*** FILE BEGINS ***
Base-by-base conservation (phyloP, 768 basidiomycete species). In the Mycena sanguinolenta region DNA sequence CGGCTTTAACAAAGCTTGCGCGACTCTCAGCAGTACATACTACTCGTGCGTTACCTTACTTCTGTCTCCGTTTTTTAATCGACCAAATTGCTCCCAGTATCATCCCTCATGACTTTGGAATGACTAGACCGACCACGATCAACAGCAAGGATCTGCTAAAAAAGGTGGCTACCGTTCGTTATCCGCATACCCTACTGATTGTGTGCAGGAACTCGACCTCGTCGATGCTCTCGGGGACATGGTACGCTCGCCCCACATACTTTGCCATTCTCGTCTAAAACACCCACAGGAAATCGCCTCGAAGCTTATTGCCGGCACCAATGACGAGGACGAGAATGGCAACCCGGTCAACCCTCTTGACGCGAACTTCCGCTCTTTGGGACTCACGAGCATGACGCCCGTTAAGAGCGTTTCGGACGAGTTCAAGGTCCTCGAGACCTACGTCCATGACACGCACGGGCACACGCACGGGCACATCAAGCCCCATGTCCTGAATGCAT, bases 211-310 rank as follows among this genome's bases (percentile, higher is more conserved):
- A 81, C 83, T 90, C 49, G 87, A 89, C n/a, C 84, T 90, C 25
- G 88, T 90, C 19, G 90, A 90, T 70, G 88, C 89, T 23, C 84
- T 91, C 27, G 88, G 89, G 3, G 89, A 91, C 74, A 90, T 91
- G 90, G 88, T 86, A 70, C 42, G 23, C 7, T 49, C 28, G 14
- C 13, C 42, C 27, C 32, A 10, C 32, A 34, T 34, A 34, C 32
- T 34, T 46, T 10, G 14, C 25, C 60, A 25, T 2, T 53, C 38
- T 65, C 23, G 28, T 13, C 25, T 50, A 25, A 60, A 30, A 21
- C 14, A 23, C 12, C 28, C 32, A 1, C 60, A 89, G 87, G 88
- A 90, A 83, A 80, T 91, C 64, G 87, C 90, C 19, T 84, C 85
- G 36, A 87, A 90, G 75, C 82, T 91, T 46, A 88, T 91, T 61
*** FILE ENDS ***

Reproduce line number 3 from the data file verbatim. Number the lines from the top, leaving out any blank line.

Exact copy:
- G 88, T 90, C 19, G 90, A 90, T 70, G 88, C 89, T 23, C 84